Be the First to See the First “First”!

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May 15 2012 5:24 PM

Did You See This? The First “First”

PattonOswalt_FirstFirst
The first "first" likes First Knight.

Still from "First Commenter with Patton Oswalt."<

You’ve seen it before: A commenter planting a flag, marking his territory, pointing out that he (or she, though somehow I suspect it is usually the former) was the original commenter to reach a post or a thread. The comment is written with varying degrees of irony: Some type these five letters out of the purest pride, while others simply parody the tradition. Most, I suspect, fall somewhere in between.

But who was the first “first”? This is the question that Patton Oswalt’s Walluks Bashley explores in this new short from Funny or Die.

As the satirical video points out, our culture’s obsession with firsts goes far beyond comments threads: the first man on the moon, the first to climb Mount Everest, the first rapper to brag about his swag. But it’s those who obsess only over being first, rather than actually contributing anything of value, who miss the point. Will you be the first to share this video? Will I be the first to post it? No, but I’m OK with that.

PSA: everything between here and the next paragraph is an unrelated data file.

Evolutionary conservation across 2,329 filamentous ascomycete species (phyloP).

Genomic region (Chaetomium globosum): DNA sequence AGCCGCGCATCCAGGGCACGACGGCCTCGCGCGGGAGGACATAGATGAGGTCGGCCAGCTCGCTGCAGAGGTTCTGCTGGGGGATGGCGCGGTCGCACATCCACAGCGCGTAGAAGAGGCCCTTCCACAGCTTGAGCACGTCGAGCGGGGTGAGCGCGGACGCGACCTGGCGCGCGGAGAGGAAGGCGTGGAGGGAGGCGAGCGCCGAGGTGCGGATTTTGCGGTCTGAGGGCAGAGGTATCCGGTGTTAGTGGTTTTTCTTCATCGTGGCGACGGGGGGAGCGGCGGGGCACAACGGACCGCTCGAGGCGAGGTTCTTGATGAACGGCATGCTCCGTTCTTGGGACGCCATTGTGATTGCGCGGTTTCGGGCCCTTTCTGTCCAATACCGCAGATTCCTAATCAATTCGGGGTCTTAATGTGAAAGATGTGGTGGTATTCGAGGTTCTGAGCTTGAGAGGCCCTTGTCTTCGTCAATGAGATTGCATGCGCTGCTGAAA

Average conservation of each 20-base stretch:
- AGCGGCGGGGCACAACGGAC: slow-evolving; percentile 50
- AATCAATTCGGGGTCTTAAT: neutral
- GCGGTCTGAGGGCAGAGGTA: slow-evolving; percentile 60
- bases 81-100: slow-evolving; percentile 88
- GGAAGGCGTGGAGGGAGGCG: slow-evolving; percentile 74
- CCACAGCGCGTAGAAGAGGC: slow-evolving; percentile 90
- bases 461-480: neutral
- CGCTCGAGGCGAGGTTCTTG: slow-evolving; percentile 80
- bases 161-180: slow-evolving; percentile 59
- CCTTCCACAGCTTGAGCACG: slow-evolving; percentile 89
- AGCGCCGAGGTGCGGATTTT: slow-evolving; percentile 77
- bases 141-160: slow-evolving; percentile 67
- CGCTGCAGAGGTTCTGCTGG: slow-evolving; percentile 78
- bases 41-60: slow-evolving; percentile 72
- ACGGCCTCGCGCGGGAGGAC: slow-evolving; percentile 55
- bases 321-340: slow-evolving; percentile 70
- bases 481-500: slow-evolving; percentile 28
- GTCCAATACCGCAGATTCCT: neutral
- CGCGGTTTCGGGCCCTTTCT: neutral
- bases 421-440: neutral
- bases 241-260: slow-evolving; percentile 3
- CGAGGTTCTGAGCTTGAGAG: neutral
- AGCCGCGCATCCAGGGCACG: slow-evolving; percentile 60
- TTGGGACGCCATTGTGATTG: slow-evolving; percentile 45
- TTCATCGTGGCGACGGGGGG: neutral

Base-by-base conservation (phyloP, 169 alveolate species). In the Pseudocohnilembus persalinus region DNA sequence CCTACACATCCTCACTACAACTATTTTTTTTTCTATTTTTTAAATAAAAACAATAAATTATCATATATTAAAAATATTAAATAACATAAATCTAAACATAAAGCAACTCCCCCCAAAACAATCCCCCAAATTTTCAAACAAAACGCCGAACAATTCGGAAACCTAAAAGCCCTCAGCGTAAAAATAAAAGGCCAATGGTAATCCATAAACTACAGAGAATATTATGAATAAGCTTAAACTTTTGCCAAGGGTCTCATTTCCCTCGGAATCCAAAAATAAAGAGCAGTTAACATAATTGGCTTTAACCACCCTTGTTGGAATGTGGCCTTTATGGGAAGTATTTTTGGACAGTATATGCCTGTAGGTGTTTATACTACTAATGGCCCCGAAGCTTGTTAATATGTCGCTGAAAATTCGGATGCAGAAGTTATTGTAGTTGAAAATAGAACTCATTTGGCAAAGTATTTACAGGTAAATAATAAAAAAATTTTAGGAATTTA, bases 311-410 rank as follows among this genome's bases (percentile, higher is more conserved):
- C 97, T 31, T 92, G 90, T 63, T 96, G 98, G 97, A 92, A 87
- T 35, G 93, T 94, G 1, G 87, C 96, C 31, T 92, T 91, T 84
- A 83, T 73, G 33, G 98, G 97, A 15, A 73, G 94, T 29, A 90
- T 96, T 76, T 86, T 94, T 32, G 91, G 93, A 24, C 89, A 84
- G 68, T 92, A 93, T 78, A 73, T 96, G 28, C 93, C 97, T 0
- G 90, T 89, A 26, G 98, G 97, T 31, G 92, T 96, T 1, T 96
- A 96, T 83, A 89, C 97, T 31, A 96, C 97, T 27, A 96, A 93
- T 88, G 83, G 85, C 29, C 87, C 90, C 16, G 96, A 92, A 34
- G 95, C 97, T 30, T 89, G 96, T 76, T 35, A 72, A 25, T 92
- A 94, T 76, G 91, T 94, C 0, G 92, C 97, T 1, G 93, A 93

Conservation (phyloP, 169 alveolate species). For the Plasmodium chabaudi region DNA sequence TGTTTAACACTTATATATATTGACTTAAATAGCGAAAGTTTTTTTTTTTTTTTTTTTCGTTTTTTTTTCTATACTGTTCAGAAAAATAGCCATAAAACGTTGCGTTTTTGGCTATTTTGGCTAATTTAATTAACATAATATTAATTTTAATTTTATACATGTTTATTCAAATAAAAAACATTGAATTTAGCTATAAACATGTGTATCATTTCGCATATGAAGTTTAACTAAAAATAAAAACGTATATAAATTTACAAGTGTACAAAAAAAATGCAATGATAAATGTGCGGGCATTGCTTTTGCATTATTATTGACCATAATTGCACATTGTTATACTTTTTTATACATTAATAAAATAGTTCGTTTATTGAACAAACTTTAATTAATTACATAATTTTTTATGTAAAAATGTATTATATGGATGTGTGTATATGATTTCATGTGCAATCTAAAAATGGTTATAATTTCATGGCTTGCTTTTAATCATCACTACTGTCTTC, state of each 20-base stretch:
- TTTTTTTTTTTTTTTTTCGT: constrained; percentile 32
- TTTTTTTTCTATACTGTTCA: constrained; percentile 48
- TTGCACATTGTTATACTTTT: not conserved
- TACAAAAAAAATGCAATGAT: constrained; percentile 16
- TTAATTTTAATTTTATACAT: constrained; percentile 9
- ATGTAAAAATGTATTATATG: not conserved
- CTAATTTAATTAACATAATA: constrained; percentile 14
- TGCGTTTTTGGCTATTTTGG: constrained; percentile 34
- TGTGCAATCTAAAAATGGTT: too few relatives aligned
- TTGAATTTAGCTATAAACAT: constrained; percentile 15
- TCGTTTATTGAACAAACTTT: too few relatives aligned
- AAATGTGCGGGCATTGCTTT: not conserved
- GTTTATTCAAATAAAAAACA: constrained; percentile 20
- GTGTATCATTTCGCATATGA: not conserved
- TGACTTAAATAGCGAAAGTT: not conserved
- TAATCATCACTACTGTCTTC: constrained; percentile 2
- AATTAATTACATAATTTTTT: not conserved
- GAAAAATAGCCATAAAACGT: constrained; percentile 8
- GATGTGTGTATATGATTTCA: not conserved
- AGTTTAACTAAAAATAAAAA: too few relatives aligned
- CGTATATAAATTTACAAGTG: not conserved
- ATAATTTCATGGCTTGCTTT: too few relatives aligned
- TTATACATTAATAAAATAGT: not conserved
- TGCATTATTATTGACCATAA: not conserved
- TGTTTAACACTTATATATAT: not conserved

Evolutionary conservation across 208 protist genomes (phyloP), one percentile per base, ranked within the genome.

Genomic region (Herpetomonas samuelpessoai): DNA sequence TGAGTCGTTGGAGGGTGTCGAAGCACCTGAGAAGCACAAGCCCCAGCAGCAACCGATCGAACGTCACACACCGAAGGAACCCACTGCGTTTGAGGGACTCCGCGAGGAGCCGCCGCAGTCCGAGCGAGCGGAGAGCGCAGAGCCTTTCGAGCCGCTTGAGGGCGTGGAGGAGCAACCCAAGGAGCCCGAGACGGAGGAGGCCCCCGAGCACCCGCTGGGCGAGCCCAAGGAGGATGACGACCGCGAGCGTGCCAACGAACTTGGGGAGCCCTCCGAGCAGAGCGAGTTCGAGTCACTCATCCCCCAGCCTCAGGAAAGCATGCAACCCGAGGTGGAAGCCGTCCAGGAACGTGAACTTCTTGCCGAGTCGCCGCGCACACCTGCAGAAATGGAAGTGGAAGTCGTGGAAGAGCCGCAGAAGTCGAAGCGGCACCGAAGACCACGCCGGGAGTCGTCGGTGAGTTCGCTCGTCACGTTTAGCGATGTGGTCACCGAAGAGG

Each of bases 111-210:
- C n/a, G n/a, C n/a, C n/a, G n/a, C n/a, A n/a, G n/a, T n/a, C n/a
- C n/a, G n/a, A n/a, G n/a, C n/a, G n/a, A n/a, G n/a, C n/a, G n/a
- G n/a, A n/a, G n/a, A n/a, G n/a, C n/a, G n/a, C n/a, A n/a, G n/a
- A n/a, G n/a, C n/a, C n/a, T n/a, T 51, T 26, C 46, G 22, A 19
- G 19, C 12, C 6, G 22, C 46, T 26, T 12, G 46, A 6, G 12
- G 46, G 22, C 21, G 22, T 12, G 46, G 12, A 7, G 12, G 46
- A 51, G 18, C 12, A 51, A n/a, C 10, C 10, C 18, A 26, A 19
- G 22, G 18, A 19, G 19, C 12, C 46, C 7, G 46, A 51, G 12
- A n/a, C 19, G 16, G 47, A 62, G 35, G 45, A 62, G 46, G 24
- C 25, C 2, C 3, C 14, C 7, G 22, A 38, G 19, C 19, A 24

There’s plenty to enjoy here. Oswalt is one of the smartest observers of geek culture, in part because he’s not afraid to rail against its downsides. And the video nails the narration and washed-out look of 1980s and 1990s TV reports, especially the old Unsolved Mysteries. Apparently it’s being used to promote the Webby Awards, but it works just fine as a stand-alone short.

Setting the video aside, who really was the first “first”? No one seems to know. The meme library Know Your Meme notes that the “marking of ‘first comment’ is commonly practiced in a number of different language cultures, so it’s difficult to pinpoint the exact origin of its usage on the web.” So perhaps the first “first” was really “premier!” or “¡primero!” Perhaps it’s just as well that we don’t know who started this rather unfortunate tradition: That particular attention-grabber doesn’t seem particularly worth celebrating.

Forrest Wickman is a Slate staff writer. 

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